- This is my mom, Rebecca.
She had spent 50 years as a hotel housekeeper.
My mom always assumed she'd have a job.
Then, all of a sudden... - I just got fired.
I've seen it happen with other people in my age group.
It's very difficult.
- I want you to write out a list of all the things you could never do.
Kind of like a bucket list.
I want to go out and do them.
Road trip, beginning now.
- You have one chance at life.
For God's sake, live it the way that makes you comfortable.
It doesn't matter what anybody else thinks.
This is your life.
female announcer: "Duty Free."
Now, only on "Independent Lens."
[vocalizing] ♪ ♪ - This is my mom, Rebecca.
We've always been close, because, in a way, we were all we had.
She was an immigrant who raised me and my brother in a tiny apartment fit for one person.
To make ends meet, my mom spent her days cleaning hotel rooms, but she always had big dreams for us.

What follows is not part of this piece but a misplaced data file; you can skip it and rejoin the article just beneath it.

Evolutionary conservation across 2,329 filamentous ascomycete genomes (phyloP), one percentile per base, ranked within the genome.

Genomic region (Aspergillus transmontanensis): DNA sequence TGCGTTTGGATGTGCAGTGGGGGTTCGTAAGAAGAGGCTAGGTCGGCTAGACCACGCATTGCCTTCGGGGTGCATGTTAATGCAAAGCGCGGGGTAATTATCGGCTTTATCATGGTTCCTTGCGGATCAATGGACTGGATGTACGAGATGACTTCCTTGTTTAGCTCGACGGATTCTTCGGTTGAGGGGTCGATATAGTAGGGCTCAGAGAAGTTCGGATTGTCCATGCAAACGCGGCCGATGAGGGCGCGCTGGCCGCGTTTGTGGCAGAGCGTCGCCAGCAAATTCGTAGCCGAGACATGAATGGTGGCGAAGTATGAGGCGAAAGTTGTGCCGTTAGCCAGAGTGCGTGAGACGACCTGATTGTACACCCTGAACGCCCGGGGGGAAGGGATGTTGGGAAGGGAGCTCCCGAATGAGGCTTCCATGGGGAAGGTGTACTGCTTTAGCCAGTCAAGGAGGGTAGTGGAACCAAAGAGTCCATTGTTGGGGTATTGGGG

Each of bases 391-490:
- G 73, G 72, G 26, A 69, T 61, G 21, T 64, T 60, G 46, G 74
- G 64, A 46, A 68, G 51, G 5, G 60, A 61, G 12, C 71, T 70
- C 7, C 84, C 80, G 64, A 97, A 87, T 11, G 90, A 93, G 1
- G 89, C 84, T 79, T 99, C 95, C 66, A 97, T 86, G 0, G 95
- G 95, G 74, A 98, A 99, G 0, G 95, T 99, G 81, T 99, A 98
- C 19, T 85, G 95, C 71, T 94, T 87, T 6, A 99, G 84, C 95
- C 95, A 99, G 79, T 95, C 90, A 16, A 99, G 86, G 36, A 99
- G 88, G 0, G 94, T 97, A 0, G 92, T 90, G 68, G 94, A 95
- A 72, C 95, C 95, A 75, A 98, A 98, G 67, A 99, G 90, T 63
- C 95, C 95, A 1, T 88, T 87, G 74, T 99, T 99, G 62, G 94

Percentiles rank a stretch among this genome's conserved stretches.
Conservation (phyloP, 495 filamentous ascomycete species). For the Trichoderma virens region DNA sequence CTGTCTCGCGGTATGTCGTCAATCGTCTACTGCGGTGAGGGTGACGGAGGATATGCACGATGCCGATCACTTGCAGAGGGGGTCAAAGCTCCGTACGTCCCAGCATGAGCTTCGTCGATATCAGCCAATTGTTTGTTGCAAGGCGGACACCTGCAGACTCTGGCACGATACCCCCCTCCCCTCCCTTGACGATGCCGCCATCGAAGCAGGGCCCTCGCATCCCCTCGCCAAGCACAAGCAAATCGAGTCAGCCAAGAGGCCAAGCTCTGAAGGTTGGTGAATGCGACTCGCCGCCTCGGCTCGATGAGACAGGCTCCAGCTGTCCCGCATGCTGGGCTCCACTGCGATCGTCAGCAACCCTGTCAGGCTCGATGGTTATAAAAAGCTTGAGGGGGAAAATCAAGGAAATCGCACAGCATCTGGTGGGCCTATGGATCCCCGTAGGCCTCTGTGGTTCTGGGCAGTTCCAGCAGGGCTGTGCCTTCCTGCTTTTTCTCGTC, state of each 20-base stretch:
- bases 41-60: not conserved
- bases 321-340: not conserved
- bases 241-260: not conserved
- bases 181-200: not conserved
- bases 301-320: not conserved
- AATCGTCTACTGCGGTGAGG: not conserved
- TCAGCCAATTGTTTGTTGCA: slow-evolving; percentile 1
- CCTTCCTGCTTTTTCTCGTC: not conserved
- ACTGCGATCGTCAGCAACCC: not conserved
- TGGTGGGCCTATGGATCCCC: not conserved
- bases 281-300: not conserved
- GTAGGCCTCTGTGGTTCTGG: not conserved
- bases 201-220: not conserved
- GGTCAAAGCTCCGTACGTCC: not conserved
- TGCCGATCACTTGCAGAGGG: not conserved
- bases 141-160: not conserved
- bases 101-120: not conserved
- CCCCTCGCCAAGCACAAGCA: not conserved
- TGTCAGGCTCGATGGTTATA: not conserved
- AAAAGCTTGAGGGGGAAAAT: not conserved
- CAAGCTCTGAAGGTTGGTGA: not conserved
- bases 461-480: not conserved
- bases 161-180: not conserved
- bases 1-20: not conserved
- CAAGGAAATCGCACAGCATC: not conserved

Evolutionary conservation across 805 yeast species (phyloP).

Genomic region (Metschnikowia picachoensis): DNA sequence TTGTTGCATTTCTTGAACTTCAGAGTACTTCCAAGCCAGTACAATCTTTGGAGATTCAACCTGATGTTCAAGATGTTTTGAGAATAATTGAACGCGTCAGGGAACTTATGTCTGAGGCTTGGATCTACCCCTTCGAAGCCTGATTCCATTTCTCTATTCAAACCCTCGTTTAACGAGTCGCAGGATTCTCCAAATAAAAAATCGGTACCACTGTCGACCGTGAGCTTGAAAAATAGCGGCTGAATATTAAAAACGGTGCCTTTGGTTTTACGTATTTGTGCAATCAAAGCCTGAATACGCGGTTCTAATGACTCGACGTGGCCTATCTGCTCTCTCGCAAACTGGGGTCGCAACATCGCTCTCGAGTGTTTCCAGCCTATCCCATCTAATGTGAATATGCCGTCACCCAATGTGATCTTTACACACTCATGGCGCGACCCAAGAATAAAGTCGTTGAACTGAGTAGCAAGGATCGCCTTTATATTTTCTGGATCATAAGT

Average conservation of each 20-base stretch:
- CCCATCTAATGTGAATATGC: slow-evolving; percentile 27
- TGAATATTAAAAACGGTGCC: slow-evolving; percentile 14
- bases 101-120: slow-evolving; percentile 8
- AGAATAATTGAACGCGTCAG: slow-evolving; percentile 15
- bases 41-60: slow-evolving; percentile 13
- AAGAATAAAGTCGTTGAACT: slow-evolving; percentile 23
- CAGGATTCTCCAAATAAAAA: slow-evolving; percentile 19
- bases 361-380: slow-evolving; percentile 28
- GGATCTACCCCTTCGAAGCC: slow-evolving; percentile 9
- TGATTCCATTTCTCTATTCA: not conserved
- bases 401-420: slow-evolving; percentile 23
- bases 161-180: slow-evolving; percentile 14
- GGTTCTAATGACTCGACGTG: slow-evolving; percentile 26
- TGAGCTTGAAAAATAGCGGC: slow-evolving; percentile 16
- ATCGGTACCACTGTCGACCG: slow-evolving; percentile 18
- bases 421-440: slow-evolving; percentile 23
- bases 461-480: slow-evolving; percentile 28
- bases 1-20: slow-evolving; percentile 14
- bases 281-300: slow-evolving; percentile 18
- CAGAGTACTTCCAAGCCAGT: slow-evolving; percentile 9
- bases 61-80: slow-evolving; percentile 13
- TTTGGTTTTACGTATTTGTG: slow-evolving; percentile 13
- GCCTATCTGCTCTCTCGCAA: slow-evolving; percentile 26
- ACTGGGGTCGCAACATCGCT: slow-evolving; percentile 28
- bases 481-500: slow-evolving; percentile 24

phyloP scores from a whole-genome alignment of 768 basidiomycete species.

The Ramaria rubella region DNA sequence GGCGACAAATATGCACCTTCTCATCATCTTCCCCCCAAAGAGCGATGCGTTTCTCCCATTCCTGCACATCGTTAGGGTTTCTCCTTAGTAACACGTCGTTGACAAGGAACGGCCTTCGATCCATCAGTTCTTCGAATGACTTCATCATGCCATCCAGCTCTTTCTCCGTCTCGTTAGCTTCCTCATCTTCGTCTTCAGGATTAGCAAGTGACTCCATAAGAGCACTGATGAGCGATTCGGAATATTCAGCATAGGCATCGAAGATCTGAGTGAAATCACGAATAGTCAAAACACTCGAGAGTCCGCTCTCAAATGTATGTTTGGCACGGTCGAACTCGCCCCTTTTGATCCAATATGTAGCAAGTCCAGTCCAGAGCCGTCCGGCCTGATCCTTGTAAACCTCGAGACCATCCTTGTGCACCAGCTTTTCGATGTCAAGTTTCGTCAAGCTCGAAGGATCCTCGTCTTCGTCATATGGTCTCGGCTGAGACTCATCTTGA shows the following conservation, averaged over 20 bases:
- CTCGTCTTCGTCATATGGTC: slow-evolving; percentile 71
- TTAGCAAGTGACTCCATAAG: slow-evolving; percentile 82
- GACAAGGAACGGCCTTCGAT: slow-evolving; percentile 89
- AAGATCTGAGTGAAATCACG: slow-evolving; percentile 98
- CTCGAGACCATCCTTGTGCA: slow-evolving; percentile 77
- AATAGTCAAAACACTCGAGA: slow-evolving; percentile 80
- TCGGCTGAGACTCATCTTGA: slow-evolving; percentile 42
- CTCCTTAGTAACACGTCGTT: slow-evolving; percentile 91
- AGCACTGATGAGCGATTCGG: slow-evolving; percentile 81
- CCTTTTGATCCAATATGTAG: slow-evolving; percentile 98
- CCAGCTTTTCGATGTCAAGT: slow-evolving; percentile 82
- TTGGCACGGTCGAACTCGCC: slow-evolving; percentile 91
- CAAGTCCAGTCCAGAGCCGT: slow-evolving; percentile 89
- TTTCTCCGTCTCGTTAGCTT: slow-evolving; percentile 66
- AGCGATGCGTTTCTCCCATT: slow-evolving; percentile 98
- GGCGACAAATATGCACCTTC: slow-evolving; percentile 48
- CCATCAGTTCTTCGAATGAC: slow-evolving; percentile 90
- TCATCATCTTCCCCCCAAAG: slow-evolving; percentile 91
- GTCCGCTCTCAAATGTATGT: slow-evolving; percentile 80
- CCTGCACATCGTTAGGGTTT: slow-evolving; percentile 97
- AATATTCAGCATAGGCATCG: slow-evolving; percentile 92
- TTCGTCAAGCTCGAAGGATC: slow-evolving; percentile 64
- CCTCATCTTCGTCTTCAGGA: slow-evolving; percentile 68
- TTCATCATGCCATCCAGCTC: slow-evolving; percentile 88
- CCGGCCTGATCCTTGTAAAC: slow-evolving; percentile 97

So when it came time for me to go to college, she gave up all the money she had saved to give me the education she could only dream about.
Actually been waiting for an artist...
I went on to become a journalist, but I never thought to ask my mom about her own story.
About the daughter she sent away.
The love that nearly broke her.
All of those hours she clocked, just for us to get by.
Then, all of a sudden, her story took a turn, and I didn't know how she would survive.
[gentle music] ♪ ♪ [upbeat music] ♪ ♪ - Being 75, it takes all this stuff to make you presentable to the world, so the kids will say, "Gee, when you were young, you must have been pretty."
[chuckles] [door unlocks] There's several factors that make up a good housekeeping team.
You have timing.
You have quality control.
You have guest service.
You have inventory control.
You have technique.
There's a great skill in being a housekeeper, in being able to keep a smile on your face, at all times.
Martin Luther King summed it up best.
He said, "You may only be a street sweeper, "but when you go to heaven, God will say, 'You was the best street sweeper we ever had.'"
[elevator dings] - Just got off the phone with my mom.
Got-- she got into a fight at work.
They got into sort of a tussle on email.
My mom woke up saying she didn't want to...wake up anymore.
She doesn't want to live anymore.
She doesn't want to wake up to this, so I'm just gonna go on Amtrak and hang out with her.
In 40 years as a housekeeper, my mom had a spotless work record.
But these calls were becoming more frequent.